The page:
Lang visited New York City in 1924 and, in his own words, "I looked into the streets—the glaring lights and the tall buildings—and there I conceived Metropolis." Now, that's a bit of an exaggeration. Lang was already working on the Metropolis script with his wife, Thea von Harbou, when he visited the Big Apple, so the city wasn't what gave him the idea in the first place. But New York, and especially the Art Deco architectural style of the time, certainly influenced the visual design of the film.
7. LANG ALMOST GAVE SOME POOR KIDS HYPOTHERMIA.
For the scene where the workers' city is flooded, Lang brought in some 500 children (note that that's more than the 250 to 300 extras he cited earlier) from Berlin's poorer districts and had them stand in a pool of water that was, in the words of one actor, "kept at quite a low temperature, to nip excessive demonstrations of our youthful gaiety in the bud." The sequence took 14 days to shoot. To his credit, Lang made sure the kids were well fed and cared for during those two weeks on the set, and he was no more indifferent toward them when the cameras were rolling than he was toward anyone else.
8. IT TOOK A YEAR TO FILM AND IT'S A WONDER NOBODY DIED.
Lang was a meticulous, exacting filmmaker, often doing multiple takes for even uncomplicated scenes. By the time Lang spent two days getting a shot of Freder collapsing at Maria's feet, the actor playing Freder could barely stand up. In the scene where Maria is burned at the stake, the actress' dress caught fire. In the flooding sequence, he commanded extras to throw themselves at the jets of water, which were coming with fire hose force.
9. THE NOVEL AND THE MOVIE HAD A SYMBIOTIC RELATIONSHIP.
Thea von Harbou wrote the novel of Metropolis in 1925, specifically so her husband could make it into a film. Thanks to shrewd thinking at Ufa, before the novel was published, it was serialized in a magazine, accompanied by photos from the still-in-production movie. The book was released to coincide with the movie's premiere, and also had photos in it—an early example of cross-promotion. (By the way, the novel had supernatural and occult elements that didn't make it to the final cut of the movie.)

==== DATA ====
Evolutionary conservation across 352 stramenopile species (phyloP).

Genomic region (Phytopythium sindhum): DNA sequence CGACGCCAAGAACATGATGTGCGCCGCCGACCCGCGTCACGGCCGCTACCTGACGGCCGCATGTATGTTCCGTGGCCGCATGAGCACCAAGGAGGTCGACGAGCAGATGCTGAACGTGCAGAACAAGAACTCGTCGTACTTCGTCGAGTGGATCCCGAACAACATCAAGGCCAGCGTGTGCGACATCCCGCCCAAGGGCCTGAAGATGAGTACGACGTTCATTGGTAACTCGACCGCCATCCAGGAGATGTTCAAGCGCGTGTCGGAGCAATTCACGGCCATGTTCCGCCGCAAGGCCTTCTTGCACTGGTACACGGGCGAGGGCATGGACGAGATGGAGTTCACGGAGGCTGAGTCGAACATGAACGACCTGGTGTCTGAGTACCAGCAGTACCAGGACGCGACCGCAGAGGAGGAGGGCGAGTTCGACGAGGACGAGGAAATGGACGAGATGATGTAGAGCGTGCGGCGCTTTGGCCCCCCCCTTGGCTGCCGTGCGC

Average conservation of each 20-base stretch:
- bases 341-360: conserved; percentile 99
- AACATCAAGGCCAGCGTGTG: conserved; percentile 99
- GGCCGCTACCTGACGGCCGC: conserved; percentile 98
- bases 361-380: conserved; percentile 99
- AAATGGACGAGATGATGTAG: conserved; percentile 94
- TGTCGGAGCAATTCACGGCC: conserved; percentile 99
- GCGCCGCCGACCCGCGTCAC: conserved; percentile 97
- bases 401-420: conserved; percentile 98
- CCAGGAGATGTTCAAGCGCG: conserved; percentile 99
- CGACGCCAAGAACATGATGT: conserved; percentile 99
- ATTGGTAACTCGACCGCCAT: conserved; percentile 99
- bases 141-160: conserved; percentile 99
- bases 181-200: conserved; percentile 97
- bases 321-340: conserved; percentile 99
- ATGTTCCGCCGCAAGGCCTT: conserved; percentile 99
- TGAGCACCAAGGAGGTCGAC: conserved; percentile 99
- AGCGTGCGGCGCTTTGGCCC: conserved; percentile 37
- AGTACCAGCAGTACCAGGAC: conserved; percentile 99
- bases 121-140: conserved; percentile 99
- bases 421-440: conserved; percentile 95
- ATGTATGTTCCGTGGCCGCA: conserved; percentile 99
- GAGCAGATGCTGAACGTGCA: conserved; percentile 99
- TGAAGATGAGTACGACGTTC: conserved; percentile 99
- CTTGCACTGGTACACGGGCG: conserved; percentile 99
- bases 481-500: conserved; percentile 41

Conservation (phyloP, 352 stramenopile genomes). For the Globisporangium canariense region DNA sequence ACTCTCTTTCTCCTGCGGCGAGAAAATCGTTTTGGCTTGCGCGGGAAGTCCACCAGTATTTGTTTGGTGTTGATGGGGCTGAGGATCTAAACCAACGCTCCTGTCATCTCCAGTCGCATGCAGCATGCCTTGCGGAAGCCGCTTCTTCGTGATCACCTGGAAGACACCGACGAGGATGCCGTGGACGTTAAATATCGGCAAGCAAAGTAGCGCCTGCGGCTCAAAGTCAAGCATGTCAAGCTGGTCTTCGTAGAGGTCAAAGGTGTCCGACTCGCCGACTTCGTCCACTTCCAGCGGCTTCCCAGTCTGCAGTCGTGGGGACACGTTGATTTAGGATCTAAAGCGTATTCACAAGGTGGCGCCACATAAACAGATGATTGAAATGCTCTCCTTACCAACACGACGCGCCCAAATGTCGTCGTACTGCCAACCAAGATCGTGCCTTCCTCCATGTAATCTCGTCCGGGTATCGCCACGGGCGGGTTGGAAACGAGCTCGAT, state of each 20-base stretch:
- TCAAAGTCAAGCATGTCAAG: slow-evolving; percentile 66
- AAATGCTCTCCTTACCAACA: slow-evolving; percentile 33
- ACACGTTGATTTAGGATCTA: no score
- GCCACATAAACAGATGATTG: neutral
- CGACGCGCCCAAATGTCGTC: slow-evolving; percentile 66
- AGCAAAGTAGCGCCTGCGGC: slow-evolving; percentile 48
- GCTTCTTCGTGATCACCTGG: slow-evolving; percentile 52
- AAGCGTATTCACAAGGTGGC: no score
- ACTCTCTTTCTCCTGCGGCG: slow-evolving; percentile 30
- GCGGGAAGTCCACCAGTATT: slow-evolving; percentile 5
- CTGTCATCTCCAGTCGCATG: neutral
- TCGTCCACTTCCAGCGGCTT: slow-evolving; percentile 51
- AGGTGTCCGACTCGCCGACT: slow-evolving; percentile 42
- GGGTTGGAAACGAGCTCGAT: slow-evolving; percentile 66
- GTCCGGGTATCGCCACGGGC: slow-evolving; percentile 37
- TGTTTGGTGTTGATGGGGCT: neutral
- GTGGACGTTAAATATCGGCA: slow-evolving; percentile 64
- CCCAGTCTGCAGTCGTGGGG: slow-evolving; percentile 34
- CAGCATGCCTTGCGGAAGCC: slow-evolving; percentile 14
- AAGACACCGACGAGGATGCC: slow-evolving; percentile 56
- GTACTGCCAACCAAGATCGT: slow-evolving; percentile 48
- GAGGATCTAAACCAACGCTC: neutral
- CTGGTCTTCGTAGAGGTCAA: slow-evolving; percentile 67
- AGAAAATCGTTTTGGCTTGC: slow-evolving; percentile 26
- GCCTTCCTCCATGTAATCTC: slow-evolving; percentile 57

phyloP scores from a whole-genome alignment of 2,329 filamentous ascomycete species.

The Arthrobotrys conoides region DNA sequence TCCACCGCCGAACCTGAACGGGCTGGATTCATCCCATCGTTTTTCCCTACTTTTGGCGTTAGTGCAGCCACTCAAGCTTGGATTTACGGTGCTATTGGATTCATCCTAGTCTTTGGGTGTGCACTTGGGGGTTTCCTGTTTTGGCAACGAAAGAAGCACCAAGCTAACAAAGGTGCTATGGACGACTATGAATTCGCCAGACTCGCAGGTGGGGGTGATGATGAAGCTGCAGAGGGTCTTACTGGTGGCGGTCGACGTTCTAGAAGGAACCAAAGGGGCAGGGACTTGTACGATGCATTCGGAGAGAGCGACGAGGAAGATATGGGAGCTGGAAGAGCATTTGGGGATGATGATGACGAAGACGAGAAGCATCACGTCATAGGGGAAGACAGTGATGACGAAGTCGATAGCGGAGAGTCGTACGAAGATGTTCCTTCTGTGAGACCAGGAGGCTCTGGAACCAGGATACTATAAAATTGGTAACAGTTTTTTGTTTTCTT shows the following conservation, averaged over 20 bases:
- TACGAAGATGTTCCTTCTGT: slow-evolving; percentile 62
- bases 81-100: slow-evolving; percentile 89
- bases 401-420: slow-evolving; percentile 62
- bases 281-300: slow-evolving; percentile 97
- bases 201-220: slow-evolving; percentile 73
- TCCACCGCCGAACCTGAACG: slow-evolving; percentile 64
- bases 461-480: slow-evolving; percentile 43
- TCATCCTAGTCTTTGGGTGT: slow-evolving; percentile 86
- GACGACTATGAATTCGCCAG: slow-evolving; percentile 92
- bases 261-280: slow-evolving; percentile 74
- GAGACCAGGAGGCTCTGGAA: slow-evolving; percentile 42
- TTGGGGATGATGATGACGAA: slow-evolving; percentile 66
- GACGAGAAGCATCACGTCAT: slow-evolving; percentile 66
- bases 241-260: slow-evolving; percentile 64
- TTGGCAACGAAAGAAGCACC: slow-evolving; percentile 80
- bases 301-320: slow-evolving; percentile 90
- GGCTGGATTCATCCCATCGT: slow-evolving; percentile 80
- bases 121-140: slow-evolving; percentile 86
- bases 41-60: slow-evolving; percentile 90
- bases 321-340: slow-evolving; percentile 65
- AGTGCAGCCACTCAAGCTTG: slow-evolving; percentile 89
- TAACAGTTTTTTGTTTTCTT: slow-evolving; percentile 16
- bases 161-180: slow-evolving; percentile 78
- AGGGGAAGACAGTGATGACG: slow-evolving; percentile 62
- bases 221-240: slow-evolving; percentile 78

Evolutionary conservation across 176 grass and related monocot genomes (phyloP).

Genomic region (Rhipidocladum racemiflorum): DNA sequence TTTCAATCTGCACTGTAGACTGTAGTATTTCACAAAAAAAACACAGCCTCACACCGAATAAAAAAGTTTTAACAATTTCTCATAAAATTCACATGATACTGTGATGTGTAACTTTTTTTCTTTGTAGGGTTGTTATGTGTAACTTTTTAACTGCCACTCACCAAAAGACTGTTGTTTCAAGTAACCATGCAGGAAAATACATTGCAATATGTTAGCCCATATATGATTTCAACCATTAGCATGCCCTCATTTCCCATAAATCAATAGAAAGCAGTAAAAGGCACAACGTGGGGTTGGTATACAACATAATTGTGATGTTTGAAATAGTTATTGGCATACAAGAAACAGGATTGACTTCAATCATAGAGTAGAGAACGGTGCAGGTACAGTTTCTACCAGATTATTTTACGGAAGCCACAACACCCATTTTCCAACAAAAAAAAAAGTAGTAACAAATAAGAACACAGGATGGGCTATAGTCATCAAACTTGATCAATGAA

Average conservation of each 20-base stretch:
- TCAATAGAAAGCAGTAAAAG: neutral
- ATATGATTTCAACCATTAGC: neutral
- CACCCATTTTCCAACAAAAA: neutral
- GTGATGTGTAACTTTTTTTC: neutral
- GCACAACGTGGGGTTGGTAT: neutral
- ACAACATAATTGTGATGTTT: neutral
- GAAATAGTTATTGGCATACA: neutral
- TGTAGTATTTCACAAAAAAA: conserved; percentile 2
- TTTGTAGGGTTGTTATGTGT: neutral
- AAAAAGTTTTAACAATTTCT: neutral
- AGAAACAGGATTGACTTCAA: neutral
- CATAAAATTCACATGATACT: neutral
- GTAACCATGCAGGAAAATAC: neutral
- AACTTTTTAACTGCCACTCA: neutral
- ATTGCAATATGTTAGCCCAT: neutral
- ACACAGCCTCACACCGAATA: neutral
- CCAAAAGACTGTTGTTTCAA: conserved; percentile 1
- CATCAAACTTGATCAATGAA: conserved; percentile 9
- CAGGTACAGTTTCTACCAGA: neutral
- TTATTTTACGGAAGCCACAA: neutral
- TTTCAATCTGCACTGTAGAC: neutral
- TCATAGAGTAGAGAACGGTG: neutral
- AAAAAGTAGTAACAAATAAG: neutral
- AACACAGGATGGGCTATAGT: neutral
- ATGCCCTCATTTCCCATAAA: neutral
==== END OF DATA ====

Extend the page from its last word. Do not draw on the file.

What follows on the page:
10. H.G. WELLS SAID IT WAS THE SILLIEST FILM HE'D EVER SEEN.
The visionary sci-fi author's The Time Machine had inspired Metropolis' division into an upper world and an underworld, so it must have stung a bit when Wells hated the movie. He called it the "silliest film" he'd ever seen, saying it was wrong, "with a sort of malignant stupidity," about the direction society was headed. "Metropolis, in its forms and shapes, is already as a possibility a third of a century out of date," Wells wrote.
11. THE LEADING LADY'S MOM GOT HER THE PART.
Brigitte Helm—born Brigitte Schittenhelm in 1906—acted in school plays but had no professional experience when, in 1924, her mother sent her photo to Fritz Lang, hoping he might cast her in a film. Lang gave young Brigitte a screen test, which she charmingly described in the printed program for Metropolis: "Someone gave me a letter to read, and while doing this, the lights were switched on, and the cameraman turned the handle. The great moment had come. I was being filmed! Then an actor approached me unexpectedly, and in a loud thrilling voice insulted me. Afterwards I heard that this incident was necessary, as Mr. Lang wanted to test my expression." Lang liked what he saw and cast 18-year-old Brigitte as the female lead.
12. IT WAS A FLOP AT THE TIME, AND FOR REASONS THAT WILL SOUND VERY FAMILIAR.
As mentioned above, Ufa pulled out all the stops to hype Metropolis prior to its release, with marketing materials trumpeting how big and lavish the production was, how it was unlike any previous film, and how Lang was a visionary. And then the critical consensus, both at home and abroad, was that the movie was amazing visually but had a weak story—the very same criticism lobbed at countless expensive sci-fi adventures released in the 21st century. "Nothing of the sort has ever been filmed before; the effect is positively overwhelming," said the Variety review. "Too bad that so much really artistic work is wasted on this manufactured story." Or The New York Times: "A technical marvel with feet of clay, a picture as soulless as the manufactured woman of its story." Some things never change ...